Joining discussion groups about bipolar disorder has really inspired a lot of thoughts on the matter. Frankly, I don’t know why I didn’t bother to do it sooner. And on that note, here are some more thoughts. This time they’re about working with doctors when the desire to experiment with meds strikes. Of course, the standard disclaimer applies: these are just my own musings, they shouldn’t be taken as a prescription of any kind, etcetera, etcetera, etcetera.
I Do Know Thyself
Doctors who think they always know best are crap doctors. Doctors who ask you what you think and don’t assume that they are all-knowing are the ones I want.
In my opinion, there are very few cases where I would be willing to believe that my doctor knows me better than I know myself. However, I must concede (without a second thought!) that I would be getting in way over my head if I try to pretend that I know enough about medications to start tuning my dosage by myself or believe that I have a better understanding about which medications will work better, or worse, for me.
Fact of the matter is only a professional in the field of psychopharmacology could possibly have the knowledge required to make fully informed decisions about those sorts of matters. Any confidence that I may have on the matter is purely delusional. Put a little more graciously, the best I could hope for was a coincidental success.
Trust Thy Treater
The point here is that doctors are there as guides, as confidants, as advice-givers. They are to be consulted because of their expertise in the field, but their advice is not to be taken independant of my own intuition and/or knowledge of myself. If I feel strongly about something, there’s got to be a reason for that; even if that reason is ultimately inconsequential or inaccurate insofar as reality goes the feeling deserves expression. Naturally, that’s true across the board, but it is of particular relevance here because these sorts of feelings frequently come up as the subject of doctor-patient disputes.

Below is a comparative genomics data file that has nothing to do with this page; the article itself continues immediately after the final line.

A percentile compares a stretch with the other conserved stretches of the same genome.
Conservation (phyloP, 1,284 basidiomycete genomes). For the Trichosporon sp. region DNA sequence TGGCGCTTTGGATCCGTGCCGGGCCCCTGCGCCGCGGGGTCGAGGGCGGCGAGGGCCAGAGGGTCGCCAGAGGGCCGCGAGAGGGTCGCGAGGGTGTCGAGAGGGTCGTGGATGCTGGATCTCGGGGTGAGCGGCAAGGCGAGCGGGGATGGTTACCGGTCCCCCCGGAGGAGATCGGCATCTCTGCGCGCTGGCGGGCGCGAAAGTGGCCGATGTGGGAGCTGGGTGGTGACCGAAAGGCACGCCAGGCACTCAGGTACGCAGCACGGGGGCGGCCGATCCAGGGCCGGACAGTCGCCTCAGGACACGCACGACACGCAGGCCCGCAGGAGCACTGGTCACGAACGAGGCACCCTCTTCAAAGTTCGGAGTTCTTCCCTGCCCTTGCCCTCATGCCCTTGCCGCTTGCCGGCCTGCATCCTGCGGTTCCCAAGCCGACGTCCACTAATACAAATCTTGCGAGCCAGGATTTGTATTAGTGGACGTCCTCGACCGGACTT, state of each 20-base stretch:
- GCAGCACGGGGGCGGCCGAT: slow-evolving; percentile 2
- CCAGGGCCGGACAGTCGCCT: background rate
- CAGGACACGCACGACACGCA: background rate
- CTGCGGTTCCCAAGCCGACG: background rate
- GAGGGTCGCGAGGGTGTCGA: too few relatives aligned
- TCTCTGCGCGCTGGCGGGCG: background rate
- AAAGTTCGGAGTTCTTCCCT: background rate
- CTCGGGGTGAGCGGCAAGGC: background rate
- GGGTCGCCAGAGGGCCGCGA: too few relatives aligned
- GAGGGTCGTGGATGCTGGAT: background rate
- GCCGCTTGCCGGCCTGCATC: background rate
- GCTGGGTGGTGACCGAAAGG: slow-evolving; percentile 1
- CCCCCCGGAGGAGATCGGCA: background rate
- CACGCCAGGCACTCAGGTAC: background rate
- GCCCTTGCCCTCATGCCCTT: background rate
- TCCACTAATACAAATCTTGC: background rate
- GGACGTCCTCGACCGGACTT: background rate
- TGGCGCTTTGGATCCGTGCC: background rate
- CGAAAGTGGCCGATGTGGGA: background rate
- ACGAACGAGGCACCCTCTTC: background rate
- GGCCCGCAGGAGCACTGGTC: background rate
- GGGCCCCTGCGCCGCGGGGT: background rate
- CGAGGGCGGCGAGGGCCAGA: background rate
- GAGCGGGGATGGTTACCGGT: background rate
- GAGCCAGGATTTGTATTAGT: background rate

So here’s where building a relationship with one’s doctor, psychologist, and/or psychologist is one of the most important things one can do to improve your treatment. Never forget that you are the one in treatment, and always remember to think twice about everything you feel.
The Bottom Line
There’s some between-the-lines advice there, of course, but the bottom line is worth repeating: ask for your doctor’s advice because their advice is always worth considering. Trust that they know more than you do. The final choice, however, (if you have the necessary faculties to make a final choice, and are a legal adult, and those are issues which will not be touched upon here) is yours and yours alone. The gravity of that responsibility must not be lost on you.
To end on a more practical note, everytime I was thinking of tinkering with my meds I asked my doctor what he thought about my experiment. If he responded favorably, I told him I’d like to give it a shot and was seeking advice on how to go about the trial safely and effectively. I actually learned some important things about pharmacology that way.
If he indicated that it was a bad idea, I asked him as many questions as I could think of about why he thinks that way. Usually, I was be able to tell immediately if he was just blowing me hot air or was sincerely considering my questions. I suspect most bipolar people will be sharp enough to pick up on this. We’re known for being super slick at times, after all.
Finally, if he responded indifferently, it was time to go get another doctor.